(RE) Prerequisite(s): 102, 118, 132, 290, or 298.
    Comment(s): Completion of 15 upper-division hours in English required.
    Registration Restriction(s): English major; 3.25 GPA.
  
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    ENGL 498 - Senior Honors Thesis

    3 Credit Hours
    Second semester of English honors program. Working individually, the student produces a substantial critical or creative project under the direction of two members of the professorial staff.

    (RE) Prerequisite(s): 398.

(ENT) Entrepreneurship

  
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    ENT 350 - Introduction to Entrepreneurship

    3 Credit Hours
    An introduction to entrepreneurship with an emphasis on identifying, evaluating, and developing new venture opportunities. Topics include opportunity identification and evaluation, start-up strategies, business valuation, business plan development, attracting stakeholders, financing the venture, managing the growing business, and exit strategies.

    Credit Restriction: Students may not receive credit for both 350 and Engineering Fundamentals 357.
    Registration Restriction(s): Minimum of 45 completed credit hours.
  
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    ENT 410 - Leadership in Nonprofits and Social Entrepreneurship

    3 Credit Hours
    Organizations pursuing goals for the benefit of society face a unique set of challenges compared to those with primarily for-profit goals. Though charged with vitally important missions, nonprofits and social ventures (for-profit businesses with a social mission) are too often poorly led and managed. This course develops business-minded thinking and useful leadership skills in the future leaders of organizations with societal and nonprofit missions.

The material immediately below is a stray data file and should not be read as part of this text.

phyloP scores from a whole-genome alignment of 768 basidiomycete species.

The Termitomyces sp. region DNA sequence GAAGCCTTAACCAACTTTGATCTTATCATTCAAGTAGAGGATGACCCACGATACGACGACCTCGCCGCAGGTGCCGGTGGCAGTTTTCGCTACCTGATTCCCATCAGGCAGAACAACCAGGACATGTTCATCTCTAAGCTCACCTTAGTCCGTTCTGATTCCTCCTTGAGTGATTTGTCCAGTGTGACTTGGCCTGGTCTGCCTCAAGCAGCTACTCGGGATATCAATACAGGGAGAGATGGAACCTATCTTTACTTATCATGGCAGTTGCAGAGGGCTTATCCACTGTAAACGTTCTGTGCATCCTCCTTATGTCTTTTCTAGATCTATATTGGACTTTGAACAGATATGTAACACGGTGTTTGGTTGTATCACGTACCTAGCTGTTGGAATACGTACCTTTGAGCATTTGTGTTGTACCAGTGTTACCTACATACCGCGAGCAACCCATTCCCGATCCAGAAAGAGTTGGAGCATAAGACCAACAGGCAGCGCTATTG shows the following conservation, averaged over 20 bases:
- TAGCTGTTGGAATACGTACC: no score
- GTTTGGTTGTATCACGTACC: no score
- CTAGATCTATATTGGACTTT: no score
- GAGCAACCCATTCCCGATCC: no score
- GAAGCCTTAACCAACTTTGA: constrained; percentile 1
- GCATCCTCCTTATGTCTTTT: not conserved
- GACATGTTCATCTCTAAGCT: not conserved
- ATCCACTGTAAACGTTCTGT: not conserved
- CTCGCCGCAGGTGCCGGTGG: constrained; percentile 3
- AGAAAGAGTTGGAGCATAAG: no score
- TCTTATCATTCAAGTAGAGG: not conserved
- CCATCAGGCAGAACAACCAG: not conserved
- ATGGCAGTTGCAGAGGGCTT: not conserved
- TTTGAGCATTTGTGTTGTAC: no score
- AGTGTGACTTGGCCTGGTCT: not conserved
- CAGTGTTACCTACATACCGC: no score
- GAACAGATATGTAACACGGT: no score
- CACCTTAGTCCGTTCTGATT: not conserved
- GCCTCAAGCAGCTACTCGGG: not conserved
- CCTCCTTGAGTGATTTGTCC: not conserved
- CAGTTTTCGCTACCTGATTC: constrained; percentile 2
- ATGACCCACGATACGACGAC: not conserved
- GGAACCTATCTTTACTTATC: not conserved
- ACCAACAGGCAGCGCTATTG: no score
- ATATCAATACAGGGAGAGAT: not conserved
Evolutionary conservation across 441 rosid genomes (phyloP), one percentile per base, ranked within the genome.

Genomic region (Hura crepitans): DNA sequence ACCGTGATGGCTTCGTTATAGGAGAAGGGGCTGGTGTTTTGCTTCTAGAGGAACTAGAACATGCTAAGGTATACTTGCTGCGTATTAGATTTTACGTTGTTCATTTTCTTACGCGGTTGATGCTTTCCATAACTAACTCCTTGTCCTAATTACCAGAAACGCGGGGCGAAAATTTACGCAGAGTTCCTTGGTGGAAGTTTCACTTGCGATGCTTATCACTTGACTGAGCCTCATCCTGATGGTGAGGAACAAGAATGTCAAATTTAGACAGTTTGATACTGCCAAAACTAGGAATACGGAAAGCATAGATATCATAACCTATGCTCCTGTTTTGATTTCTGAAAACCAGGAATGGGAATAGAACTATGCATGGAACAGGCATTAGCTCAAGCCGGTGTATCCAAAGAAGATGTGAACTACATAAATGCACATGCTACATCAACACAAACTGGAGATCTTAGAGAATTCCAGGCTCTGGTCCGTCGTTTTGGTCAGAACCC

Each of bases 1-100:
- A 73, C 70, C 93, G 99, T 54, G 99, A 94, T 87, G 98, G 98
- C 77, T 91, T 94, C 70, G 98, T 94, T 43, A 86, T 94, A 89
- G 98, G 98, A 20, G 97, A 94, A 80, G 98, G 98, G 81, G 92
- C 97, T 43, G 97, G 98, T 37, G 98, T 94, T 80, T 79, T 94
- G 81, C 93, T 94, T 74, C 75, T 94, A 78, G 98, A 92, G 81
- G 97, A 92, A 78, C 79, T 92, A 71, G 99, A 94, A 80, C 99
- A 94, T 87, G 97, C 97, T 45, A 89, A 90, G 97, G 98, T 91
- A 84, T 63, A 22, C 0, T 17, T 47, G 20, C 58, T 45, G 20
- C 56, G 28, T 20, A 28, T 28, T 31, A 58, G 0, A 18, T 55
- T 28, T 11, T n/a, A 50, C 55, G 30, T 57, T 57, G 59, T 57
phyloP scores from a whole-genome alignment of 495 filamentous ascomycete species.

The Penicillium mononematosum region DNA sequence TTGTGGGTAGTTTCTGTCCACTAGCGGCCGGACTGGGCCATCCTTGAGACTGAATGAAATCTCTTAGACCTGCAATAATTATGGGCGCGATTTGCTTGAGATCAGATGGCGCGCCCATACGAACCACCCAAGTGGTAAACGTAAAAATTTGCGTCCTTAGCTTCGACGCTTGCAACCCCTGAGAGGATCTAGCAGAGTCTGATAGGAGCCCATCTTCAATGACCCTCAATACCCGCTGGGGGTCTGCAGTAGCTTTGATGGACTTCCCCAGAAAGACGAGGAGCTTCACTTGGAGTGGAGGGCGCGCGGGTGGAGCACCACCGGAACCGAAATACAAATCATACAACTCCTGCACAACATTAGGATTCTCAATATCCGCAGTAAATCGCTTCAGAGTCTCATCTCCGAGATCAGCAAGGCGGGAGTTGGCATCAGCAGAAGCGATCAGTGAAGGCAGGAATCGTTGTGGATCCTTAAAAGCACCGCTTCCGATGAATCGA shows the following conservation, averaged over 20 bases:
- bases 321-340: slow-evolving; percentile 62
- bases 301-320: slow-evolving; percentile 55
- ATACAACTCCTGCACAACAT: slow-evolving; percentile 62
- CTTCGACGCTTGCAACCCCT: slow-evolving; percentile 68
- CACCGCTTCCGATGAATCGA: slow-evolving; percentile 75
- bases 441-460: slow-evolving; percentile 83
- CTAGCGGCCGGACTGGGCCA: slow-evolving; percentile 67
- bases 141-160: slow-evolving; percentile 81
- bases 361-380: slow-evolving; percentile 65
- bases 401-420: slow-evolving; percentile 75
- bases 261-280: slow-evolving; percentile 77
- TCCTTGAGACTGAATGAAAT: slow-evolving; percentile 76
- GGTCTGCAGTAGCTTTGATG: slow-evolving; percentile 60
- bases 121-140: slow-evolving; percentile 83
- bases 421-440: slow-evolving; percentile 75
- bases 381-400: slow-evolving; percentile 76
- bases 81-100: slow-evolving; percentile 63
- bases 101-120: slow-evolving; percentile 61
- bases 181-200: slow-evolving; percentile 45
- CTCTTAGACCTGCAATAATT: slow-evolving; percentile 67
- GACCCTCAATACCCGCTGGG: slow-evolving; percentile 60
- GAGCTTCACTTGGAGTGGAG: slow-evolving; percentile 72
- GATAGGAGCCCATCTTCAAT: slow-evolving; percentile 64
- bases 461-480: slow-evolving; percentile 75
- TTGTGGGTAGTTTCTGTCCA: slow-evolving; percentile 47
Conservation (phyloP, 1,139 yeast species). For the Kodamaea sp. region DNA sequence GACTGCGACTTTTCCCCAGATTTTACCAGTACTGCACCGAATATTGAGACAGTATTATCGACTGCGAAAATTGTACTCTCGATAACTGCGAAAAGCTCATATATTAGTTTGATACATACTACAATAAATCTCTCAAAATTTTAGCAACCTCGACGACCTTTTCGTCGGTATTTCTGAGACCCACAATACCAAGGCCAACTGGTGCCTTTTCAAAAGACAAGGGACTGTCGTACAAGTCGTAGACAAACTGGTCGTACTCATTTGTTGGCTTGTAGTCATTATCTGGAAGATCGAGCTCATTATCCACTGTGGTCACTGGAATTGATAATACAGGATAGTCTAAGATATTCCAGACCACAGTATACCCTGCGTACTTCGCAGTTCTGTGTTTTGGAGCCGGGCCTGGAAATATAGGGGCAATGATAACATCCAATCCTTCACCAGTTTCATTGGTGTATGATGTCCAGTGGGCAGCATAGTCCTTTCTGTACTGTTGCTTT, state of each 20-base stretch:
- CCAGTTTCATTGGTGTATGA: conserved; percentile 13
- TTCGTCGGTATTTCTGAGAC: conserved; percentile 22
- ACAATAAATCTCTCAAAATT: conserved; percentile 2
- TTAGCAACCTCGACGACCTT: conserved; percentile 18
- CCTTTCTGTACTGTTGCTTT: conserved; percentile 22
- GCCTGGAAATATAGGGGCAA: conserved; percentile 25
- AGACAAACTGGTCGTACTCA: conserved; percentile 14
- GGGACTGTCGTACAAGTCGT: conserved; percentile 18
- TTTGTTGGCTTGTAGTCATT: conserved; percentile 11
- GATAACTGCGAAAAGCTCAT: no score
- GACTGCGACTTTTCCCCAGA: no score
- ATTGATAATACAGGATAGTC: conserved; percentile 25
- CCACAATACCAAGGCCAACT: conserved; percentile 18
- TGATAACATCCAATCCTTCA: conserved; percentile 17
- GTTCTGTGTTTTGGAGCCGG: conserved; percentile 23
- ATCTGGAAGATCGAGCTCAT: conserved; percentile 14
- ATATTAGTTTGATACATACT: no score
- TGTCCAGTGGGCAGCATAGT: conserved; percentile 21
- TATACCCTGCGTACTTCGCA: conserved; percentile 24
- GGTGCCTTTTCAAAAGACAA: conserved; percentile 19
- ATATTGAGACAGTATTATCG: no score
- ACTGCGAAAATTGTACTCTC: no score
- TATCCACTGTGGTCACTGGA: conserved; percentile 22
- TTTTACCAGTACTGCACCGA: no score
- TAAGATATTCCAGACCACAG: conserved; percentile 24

Registration Restriction(s): Minimum of 45 completed credit hours.
  
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    ENT 410S - Leadership in Nonprofits and Social Entrepreneurship

    3 Credit Hours
    This course introduces students to obstacles facing nonprofit organizations and start-ups, provides students the tools and concepts essential to address these obstacles, and challenges students to use these tools and their own value systems in making “real dollar” grants to local nonprofits. The pedagogy is a blend of case studies, online learning (a six-module MOOC from Stanford), and service-learning work. In the service-learning portion of the course, students evaluate proposals from area nonprofits and award grants provided by the Learning by Giving Foundation and local philanthropists. 

    Registration Restriction(s): Minimum of 45 completed credit hours.
  
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    ENT 415 - Start-Overs as Start-Ups